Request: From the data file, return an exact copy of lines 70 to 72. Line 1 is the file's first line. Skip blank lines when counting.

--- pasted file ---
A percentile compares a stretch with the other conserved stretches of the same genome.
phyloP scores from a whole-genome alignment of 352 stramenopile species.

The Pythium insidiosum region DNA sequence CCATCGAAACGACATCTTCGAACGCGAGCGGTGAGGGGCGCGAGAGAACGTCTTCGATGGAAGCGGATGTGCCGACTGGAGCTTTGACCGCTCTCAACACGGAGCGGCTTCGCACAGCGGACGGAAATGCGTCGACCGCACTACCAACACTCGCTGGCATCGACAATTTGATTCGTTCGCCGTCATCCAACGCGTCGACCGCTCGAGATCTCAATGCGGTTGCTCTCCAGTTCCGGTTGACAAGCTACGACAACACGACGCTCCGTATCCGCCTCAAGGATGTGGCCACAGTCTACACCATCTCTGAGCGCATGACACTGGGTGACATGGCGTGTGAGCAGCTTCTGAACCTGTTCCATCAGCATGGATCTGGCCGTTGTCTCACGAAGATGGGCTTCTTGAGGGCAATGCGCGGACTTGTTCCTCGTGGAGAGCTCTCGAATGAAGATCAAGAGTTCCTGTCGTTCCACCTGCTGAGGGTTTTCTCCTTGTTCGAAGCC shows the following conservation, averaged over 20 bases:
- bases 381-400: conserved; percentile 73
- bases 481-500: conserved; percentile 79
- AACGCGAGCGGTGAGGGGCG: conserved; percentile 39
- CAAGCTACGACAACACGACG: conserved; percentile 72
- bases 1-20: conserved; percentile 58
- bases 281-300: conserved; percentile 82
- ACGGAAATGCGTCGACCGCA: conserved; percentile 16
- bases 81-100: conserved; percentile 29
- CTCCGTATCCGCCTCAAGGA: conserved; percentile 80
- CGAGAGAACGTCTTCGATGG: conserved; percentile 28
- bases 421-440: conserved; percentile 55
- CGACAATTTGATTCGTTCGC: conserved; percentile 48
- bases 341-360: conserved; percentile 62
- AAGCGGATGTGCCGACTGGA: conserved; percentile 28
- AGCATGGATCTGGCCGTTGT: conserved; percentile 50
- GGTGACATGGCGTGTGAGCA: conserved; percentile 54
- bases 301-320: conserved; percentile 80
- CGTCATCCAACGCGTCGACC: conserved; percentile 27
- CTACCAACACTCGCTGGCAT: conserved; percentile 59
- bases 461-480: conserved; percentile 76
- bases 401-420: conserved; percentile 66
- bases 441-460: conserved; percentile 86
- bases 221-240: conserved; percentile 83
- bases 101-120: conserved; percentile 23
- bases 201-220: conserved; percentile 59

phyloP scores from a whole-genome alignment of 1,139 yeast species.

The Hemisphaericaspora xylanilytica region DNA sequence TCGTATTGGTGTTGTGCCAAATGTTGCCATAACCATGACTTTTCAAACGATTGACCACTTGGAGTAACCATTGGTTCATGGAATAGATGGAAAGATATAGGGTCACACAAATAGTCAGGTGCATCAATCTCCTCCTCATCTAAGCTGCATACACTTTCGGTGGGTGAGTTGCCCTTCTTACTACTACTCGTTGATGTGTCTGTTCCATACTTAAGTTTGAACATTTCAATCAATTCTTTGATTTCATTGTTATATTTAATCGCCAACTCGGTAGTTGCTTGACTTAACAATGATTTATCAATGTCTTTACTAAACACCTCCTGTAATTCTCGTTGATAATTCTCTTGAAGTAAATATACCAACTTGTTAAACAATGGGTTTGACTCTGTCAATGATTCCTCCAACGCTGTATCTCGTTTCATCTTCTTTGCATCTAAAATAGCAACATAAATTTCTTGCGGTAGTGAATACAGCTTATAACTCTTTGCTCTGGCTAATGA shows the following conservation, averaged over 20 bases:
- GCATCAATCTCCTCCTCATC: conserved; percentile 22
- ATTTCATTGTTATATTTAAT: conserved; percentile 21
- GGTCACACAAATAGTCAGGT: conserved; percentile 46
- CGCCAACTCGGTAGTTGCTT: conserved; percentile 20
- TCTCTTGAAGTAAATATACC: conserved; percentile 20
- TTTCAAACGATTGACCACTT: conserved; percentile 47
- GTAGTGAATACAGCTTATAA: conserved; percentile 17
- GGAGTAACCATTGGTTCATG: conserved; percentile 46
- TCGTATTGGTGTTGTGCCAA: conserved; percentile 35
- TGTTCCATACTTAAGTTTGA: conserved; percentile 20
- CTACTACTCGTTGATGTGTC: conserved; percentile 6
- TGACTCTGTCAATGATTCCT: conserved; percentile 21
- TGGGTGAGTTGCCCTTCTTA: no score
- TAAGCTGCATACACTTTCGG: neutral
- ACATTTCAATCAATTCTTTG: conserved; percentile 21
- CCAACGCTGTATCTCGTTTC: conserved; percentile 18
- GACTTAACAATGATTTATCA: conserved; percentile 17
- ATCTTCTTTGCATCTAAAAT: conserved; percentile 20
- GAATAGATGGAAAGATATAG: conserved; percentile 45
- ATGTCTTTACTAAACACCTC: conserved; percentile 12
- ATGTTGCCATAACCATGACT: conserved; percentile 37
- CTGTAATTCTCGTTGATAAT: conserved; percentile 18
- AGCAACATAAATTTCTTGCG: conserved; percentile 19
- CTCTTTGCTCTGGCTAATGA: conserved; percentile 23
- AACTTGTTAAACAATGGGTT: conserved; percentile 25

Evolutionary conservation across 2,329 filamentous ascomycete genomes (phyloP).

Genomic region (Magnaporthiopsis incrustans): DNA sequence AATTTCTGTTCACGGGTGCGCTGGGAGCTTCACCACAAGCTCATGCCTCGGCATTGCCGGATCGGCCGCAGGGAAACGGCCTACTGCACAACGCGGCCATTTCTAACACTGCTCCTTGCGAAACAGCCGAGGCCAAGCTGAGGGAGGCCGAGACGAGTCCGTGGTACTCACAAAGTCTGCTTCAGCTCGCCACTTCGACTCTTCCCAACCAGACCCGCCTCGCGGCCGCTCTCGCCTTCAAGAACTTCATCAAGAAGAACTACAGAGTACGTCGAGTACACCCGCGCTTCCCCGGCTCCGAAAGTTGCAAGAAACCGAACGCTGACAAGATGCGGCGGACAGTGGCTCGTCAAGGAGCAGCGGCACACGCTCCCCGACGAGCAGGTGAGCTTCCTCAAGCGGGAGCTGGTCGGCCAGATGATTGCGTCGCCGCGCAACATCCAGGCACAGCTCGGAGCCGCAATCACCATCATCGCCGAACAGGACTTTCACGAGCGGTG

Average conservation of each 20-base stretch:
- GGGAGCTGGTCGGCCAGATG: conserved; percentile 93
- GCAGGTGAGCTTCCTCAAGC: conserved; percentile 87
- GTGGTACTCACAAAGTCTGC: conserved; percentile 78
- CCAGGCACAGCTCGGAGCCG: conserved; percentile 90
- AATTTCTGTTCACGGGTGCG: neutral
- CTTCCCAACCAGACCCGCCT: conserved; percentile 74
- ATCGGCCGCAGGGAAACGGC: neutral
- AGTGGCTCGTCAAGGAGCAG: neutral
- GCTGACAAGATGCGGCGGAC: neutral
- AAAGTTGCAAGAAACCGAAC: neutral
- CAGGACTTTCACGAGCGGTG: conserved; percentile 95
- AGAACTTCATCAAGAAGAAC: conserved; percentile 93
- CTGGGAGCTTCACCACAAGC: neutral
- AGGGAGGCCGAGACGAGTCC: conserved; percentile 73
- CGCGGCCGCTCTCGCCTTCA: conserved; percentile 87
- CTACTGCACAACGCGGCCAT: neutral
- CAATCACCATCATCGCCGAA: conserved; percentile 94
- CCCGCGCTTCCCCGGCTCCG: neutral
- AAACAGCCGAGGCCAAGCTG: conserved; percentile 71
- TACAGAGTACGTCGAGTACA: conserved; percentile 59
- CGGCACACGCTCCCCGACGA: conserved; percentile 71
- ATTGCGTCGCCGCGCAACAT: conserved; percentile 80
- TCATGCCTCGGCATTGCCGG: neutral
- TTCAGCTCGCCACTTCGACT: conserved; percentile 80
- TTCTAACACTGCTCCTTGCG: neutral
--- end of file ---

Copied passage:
- AGAACTTCATCAAGAAGAAC: conserved; percentile 93
- CTGGGAGCTTCACCACAAGC: neutral
- AGGGAGGCCGAGACGAGTCC: conserved; percentile 73